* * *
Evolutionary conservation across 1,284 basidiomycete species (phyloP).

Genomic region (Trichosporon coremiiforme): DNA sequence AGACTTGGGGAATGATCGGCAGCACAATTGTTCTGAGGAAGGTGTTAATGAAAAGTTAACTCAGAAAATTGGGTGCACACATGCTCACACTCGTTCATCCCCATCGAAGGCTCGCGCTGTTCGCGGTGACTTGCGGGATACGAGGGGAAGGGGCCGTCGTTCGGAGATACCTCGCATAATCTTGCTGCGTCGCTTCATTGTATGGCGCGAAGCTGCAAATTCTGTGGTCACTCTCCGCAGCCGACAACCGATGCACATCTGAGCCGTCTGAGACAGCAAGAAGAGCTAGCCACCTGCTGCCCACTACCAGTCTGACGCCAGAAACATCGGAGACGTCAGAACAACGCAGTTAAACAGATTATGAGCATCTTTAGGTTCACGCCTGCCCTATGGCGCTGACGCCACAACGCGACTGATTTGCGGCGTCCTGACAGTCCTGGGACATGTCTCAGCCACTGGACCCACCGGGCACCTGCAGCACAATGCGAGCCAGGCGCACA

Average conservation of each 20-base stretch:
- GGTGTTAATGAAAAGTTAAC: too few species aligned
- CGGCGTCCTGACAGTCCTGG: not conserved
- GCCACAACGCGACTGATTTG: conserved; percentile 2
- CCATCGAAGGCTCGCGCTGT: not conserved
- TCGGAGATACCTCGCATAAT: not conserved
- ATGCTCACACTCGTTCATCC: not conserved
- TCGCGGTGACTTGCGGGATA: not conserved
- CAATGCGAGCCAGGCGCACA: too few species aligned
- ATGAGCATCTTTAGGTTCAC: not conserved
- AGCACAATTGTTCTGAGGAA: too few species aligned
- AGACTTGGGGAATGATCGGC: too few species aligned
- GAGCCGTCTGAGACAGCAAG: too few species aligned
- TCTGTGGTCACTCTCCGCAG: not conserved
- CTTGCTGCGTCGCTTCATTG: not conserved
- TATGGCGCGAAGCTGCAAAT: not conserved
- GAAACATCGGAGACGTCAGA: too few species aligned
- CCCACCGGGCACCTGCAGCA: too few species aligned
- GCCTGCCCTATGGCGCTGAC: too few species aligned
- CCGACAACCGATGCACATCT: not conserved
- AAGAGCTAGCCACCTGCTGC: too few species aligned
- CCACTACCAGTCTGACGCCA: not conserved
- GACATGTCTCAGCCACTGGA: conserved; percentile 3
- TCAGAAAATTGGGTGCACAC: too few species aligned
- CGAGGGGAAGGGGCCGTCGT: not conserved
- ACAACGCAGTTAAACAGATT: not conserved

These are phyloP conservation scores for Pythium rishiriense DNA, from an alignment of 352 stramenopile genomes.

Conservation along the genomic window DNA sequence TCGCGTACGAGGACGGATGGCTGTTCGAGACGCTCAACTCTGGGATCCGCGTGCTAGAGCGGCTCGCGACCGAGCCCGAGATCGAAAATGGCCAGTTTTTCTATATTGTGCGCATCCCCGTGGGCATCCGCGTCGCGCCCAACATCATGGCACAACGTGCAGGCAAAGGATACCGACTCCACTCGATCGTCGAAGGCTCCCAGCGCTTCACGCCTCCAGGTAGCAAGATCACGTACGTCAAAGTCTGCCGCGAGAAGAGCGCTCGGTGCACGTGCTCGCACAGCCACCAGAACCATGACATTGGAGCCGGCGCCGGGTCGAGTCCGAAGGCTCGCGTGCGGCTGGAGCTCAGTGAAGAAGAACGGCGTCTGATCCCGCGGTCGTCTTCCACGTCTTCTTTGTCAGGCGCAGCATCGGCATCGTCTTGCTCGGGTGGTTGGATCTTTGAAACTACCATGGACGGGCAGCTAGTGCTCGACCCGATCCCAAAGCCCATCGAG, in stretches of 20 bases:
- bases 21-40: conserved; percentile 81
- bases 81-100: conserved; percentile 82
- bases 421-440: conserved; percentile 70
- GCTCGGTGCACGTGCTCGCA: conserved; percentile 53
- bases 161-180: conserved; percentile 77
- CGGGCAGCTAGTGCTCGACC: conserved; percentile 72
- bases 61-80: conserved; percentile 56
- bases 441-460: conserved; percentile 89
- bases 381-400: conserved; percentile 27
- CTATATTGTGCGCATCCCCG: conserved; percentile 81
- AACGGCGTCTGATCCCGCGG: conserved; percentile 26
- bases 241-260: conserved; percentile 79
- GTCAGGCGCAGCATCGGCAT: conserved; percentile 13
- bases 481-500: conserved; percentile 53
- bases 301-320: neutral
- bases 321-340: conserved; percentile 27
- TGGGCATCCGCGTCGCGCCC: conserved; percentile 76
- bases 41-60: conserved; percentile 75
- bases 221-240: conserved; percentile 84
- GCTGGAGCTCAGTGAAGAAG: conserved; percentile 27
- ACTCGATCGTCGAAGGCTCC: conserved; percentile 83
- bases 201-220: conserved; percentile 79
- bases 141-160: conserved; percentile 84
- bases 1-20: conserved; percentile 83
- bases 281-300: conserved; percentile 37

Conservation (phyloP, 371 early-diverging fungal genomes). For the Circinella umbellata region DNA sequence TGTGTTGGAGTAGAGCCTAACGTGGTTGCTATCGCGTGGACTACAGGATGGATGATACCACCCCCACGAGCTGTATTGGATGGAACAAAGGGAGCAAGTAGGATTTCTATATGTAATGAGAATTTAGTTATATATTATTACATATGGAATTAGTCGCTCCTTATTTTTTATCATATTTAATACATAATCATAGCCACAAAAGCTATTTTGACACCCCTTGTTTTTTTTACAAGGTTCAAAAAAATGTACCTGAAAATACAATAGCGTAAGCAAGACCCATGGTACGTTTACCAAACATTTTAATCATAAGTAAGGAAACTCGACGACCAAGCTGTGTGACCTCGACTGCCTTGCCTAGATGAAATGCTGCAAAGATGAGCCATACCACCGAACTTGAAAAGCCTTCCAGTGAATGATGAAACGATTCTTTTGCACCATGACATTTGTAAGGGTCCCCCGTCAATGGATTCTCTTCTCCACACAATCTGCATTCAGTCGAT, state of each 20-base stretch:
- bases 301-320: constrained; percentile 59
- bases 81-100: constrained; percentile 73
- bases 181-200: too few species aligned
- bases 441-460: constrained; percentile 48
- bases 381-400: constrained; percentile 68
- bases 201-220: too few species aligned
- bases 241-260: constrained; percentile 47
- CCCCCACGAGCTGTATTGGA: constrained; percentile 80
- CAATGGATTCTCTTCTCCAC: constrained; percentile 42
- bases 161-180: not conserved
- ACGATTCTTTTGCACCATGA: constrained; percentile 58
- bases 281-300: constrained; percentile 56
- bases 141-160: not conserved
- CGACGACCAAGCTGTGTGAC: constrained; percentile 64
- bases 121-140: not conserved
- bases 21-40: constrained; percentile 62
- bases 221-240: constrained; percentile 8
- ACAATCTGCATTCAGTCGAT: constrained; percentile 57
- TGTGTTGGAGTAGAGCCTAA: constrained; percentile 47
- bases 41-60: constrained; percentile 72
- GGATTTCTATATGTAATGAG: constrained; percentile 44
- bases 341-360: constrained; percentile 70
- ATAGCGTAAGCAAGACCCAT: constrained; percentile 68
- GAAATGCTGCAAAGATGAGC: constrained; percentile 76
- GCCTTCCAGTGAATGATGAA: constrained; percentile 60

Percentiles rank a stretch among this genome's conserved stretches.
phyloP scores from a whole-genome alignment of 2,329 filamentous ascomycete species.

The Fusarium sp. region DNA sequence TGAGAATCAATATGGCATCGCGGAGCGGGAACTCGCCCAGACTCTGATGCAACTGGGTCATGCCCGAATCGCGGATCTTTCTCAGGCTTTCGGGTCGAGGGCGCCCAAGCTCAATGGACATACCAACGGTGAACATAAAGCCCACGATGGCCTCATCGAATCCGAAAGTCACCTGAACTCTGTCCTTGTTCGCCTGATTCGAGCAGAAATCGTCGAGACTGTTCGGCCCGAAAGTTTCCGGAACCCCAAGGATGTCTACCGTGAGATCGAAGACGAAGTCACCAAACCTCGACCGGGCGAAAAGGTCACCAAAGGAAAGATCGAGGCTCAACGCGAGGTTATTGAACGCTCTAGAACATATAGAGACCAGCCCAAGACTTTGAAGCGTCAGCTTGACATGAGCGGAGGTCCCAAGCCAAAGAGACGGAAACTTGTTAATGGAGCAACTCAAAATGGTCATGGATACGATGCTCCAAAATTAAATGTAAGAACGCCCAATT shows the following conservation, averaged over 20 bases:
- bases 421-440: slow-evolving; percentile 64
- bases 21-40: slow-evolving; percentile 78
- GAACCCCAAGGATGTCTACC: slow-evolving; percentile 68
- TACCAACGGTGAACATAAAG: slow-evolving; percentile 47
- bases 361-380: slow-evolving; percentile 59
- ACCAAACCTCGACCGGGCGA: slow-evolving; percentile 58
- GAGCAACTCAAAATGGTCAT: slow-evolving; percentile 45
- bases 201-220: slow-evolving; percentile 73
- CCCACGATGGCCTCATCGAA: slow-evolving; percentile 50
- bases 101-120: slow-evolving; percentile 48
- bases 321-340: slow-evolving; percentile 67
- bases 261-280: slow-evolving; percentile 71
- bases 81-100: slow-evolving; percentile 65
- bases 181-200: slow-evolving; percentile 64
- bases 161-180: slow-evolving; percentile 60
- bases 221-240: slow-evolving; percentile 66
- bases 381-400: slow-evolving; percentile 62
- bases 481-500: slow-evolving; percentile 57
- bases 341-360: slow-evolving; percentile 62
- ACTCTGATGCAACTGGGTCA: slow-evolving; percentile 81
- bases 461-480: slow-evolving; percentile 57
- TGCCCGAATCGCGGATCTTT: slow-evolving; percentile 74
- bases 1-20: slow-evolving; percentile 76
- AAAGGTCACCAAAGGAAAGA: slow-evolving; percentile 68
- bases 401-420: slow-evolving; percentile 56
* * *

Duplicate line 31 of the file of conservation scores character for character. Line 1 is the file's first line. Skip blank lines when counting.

- bases 21-40: conserved; percentile 81